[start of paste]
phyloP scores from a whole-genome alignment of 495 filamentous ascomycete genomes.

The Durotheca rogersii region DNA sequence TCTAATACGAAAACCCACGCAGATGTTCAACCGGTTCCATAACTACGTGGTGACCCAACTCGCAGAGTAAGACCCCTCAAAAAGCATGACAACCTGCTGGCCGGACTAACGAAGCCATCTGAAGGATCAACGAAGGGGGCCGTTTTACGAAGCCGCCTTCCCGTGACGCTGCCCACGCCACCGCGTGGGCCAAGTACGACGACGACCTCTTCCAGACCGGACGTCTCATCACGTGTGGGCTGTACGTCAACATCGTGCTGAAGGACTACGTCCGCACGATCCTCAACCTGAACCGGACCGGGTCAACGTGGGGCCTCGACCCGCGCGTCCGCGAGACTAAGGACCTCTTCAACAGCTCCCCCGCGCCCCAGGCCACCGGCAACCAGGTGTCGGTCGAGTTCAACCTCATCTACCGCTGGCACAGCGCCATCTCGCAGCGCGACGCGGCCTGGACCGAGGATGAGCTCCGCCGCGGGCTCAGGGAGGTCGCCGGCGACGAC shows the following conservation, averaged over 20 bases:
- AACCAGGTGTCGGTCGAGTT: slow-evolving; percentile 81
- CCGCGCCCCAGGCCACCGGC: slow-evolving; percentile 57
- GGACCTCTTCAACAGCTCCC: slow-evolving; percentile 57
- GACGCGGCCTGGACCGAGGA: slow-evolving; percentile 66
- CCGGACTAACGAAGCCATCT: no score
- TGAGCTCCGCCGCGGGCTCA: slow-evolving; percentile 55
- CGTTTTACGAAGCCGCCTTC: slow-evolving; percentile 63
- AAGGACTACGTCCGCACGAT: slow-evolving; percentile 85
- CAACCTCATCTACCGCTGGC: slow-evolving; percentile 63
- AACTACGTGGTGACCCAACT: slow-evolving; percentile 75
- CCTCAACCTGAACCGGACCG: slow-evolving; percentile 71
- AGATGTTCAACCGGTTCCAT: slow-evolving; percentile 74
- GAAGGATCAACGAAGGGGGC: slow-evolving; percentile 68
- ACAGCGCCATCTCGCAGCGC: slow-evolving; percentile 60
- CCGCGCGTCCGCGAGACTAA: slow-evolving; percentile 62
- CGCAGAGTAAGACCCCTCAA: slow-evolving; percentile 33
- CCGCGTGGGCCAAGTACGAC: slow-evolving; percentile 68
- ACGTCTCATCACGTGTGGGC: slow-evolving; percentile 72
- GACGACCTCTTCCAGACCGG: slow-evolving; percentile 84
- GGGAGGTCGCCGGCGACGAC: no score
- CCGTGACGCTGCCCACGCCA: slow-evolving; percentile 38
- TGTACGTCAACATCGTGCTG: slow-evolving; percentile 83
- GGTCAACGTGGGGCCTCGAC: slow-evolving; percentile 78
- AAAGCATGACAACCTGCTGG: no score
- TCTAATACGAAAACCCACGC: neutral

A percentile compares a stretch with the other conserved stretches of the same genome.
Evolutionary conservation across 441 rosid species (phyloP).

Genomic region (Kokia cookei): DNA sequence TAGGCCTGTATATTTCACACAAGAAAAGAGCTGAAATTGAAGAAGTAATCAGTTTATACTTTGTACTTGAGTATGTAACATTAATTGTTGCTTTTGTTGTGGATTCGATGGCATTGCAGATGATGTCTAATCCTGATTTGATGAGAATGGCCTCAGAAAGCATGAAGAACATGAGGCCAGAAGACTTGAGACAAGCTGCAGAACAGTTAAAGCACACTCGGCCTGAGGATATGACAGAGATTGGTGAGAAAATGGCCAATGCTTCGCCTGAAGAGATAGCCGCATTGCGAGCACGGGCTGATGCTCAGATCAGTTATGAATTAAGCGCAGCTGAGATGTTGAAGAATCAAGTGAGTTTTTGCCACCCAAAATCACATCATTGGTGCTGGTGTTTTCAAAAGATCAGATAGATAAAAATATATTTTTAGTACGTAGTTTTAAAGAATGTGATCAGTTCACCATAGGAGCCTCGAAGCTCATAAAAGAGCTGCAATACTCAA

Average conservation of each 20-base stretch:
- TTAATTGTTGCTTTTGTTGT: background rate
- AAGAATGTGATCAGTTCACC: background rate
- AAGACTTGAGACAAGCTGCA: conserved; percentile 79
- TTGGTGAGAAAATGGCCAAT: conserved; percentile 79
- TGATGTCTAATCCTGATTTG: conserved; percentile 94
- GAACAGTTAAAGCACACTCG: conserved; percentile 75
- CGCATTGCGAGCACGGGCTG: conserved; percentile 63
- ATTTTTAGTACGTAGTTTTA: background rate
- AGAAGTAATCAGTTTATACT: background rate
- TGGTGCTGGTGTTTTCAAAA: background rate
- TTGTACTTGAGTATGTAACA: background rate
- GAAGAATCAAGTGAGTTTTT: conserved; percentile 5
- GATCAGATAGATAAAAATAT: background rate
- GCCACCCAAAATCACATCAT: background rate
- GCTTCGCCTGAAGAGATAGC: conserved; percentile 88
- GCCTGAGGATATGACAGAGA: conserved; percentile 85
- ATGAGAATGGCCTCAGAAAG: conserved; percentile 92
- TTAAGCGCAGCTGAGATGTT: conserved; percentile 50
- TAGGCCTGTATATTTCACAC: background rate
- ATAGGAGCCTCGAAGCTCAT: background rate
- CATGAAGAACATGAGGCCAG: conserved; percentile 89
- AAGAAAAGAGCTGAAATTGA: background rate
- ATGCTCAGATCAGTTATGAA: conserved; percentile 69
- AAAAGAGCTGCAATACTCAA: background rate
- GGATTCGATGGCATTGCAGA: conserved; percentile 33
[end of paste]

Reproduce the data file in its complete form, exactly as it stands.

phyloP scores from a whole-genome alignment of 495 filamentous ascomycete genomes.

The Durotheca rogersii region DNA sequence TCTAATACGAAAACCCACGCAGATGTTCAACCGGTTCCATAACTACGTGGTGACCCAACTCGCAGAGTAAGACCCCTCAAAAAGCATGACAACCTGCTGGCCGGACTAACGAAGCCATCTGAAGGATCAACGAAGGGGGCCGTTTTACGAAGCCGCCTTCCCGTGACGCTGCCCACGCCACCGCGTGGGCCAAGTACGACGACGACCTCTTCCAGACCGGACGTCTCATCACGTGTGGGCTGTACGTCAACATCGTGCTGAAGGACTACGTCCGCACGATCCTCAACCTGAACCGGACCGGGTCAACGTGGGGCCTCGACCCGCGCGTCCGCGAGACTAAGGACCTCTTCAACAGCTCCCCCGCGCCCCAGGCCACCGGCAACCAGGTGTCGGTCGAGTTCAACCTCATCTACCGCTGGCACAGCGCCATCTCGCAGCGCGACGCGGCCTGGACCGAGGATGAGCTCCGCCGCGGGCTCAGGGAGGTCGCCGGCGACGAC shows the following conservation, averaged over 20 bases:
- AACCAGGTGTCGGTCGAGTT: slow-evolving; percentile 81
- CCGCGCCCCAGGCCACCGGC: slow-evolving; percentile 57
- GGACCTCTTCAACAGCTCCC: slow-evolving; percentile 57
- GACGCGGCCTGGACCGAGGA: slow-evolving; percentile 66
- CCGGACTAACGAAGCCATCT: no score
- TGAGCTCCGCCGCGGGCTCA: slow-evolving; percentile 55
- CGTTTTACGAAGCCGCCTTC: slow-evolving; percentile 63
- AAGGACTACGTCCGCACGAT: slow-evolving; percentile 85
- CAACCTCATCTACCGCTGGC: slow-evolving; percentile 63
- AACTACGTGGTGACCCAACT: slow-evolving; percentile 75
- CCTCAACCTGAACCGGACCG: slow-evolving; percentile 71
- AGATGTTCAACCGGTTCCAT: slow-evolving; percentile 74
- GAAGGATCAACGAAGGGGGC: slow-evolving; percentile 68
- ACAGCGCCATCTCGCAGCGC: slow-evolving; percentile 60
- CCGCGCGTCCGCGAGACTAA: slow-evolving; percentile 62
- CGCAGAGTAAGACCCCTCAA: slow-evolving; percentile 33
- CCGCGTGGGCCAAGTACGAC: slow-evolving; percentile 68
- ACGTCTCATCACGTGTGGGC: slow-evolving; percentile 72
- GACGACCTCTTCCAGACCGG: slow-evolving; percentile 84
- GGGAGGTCGCCGGCGACGAC: no score
- CCGTGACGCTGCCCACGCCA: slow-evolving; percentile 38
- TGTACGTCAACATCGTGCTG: slow-evolving; percentile 83
- GGTCAACGTGGGGCCTCGAC: slow-evolving; percentile 78
- AAAGCATGACAACCTGCTGG: no score
- TCTAATACGAAAACCCACGC: neutral

A percentile compares a stretch with the other conserved stretches of the same genome.
Evolutionary conservation across 441 rosid species (phyloP).

Genomic region (Kokia cookei): DNA sequence TAGGCCTGTATATTTCACACAAGAAAAGAGCTGAAATTGAAGAAGTAATCAGTTTATACTTTGTACTTGAGTATGTAACATTAATTGTTGCTTTTGTTGTGGATTCGATGGCATTGCAGATGATGTCTAATCCTGATTTGATGAGAATGGCCTCAGAAAGCATGAAGAACATGAGGCCAGAAGACTTGAGACAAGCTGCAGAACAGTTAAAGCACACTCGGCCTGAGGATATGACAGAGATTGGTGAGAAAATGGCCAATGCTTCGCCTGAAGAGATAGCCGCATTGCGAGCACGGGCTGATGCTCAGATCAGTTATGAATTAAGCGCAGCTGAGATGTTGAAGAATCAAGTGAGTTTTTGCCACCCAAAATCACATCATTGGTGCTGGTGTTTTCAAAAGATCAGATAGATAAAAATATATTTTTAGTACGTAGTTTTAAAGAATGTGATCAGTTCACCATAGGAGCCTCGAAGCTCATAAAAGAGCTGCAATACTCAA

Average conservation of each 20-base stretch:
- TTAATTGTTGCTTTTGTTGT: background rate
- AAGAATGTGATCAGTTCACC: background rate
- AAGACTTGAGACAAGCTGCA: conserved; percentile 79
- TTGGTGAGAAAATGGCCAAT: conserved; percentile 79
- TGATGTCTAATCCTGATTTG: conserved; percentile 94
- GAACAGTTAAAGCACACTCG: conserved; percentile 75
- CGCATTGCGAGCACGGGCTG: conserved; percentile 63
- ATTTTTAGTACGTAGTTTTA: background rate
- AGAAGTAATCAGTTTATACT: background rate
- TGGTGCTGGTGTTTTCAAAA: background rate
- TTGTACTTGAGTATGTAACA: background rate
- GAAGAATCAAGTGAGTTTTT: conserved; percentile 5
- GATCAGATAGATAAAAATAT: background rate
- GCCACCCAAAATCACATCAT: background rate
- GCTTCGCCTGAAGAGATAGC: conserved; percentile 88
- GCCTGAGGATATGACAGAGA: conserved; percentile 85
- ATGAGAATGGCCTCAGAAAG: conserved; percentile 92
- TTAAGCGCAGCTGAGATGTT: conserved; percentile 50
- TAGGCCTGTATATTTCACAC: background rate
- ATAGGAGCCTCGAAGCTCAT: background rate
- CATGAAGAACATGAGGCCAG: conserved; percentile 89
- AAGAAAAGAGCTGAAATTGA: background rate
- ATGCTCAGATCAGTTATGAA: conserved; percentile 69
- AAAAGAGCTGCAATACTCAA: background rate
- GGATTCGATGGCATTGCAGA: conserved; percentile 33